This group may yet play a critical role in the resolution of the regional civil war. Turkey is a prime example: in its desire to lead the region, it has been transforming itself from a secular democratic society based on the Western model into an Islamic democracy under President Erdogan. In time, Turkey’s democracy will become more similar to the Islamic Republic of Iran. Although they have been in direct competition in the past, this might bring the two nations together in an alliance against the Jihadists in the region. A potential third element to this alliance could come from the Muslim Brotherhood in Egypt who have renounced violence and seek to gain political power through democratic means.
However, the West should temper its expectations that Western democracy might be cloned in the Middle East, as it is inevitable that Islamic democracy will appear to be very different from secular Western democracy. If an Islamic Democratic ideology group win the regional civil war, it will, in all probability, result in the formation of a Middle Eastern Union.
The West faces a long multi-decade struggle against the forces of the rise of the Middle East on two fronts: the domestic and the geopolitical.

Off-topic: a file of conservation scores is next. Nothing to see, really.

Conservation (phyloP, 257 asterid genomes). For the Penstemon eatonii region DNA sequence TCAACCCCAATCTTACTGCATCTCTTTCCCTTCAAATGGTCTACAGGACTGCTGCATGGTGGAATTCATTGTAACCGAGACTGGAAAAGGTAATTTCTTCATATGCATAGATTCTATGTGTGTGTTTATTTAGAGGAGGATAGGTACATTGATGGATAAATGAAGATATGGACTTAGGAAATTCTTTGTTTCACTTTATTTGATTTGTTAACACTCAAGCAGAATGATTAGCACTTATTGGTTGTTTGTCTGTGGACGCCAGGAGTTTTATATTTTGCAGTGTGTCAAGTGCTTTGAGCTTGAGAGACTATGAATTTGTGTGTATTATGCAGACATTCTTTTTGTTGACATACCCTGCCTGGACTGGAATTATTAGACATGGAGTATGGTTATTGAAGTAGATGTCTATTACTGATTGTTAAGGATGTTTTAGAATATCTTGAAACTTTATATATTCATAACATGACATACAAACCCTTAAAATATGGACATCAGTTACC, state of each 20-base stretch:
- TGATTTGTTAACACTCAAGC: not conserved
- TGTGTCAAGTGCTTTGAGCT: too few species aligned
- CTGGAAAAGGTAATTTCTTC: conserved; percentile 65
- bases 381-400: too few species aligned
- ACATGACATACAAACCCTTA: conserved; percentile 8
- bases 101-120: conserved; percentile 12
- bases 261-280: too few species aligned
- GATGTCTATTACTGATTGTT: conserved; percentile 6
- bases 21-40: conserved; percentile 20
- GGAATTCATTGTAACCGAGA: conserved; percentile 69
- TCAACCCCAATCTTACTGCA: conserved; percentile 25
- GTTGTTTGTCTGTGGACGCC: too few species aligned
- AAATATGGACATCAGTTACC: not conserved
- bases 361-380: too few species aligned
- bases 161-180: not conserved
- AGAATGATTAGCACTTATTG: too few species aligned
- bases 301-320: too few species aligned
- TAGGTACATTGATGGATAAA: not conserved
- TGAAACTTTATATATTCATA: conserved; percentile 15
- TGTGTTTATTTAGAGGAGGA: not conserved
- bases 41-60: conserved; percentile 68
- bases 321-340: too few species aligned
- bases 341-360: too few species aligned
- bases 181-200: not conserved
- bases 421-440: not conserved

Domestically, Western nations with significant Islamic minorities will have to enact long term policies of integration and de-radicalisation in conjunction with short-term risk mitigation security strategies that will require increased resources and measures that will unavoidably reduce individual freedoms.
On the geopolitical front, the first stage for the West is to understand the processes in this regional civil war, and to then seek to obstruct and minimise the success of the Jihadist groups and encourage the rise of the democratic nations. The one process that acts in favour of the West is that–as groups like ISIS become successful and develop a nation-state–they will then become vulnerable to the conventional means of warfare in which they are vastly disadvantaged.
Next, they would be exposed to Special Forces units in a long-term program of attacks against their key infrastructure. However, the real challenge after the Western failures in Iraq and Afghanistan will be to mobilise public support to deploy sufficient and swiftly successful resources against ISIS.
In terms of prioritising threats to the West, even if the Middle East became a Jihadist Empire, it would take well over a decade of economic growth to develop an industrial military complex that could be a threat to the West on a conventional basis. During that time, China’s rise to power will have become the major conventional military threat to the West.
When China becomes more assertive in the region, which side will the Middle East support? Because of its oil, neutrality will not be an option. We would expect a democratic Islamic Middle East to side with the West. But what if the Jihadists dominate the Middle East? Would it react like Afghanistan did to Russia, or ally with China against the West?
Project for the Study of the 21st Century is a non-national, non-ideological, non-partisan organization. All views expressed are the author’s own.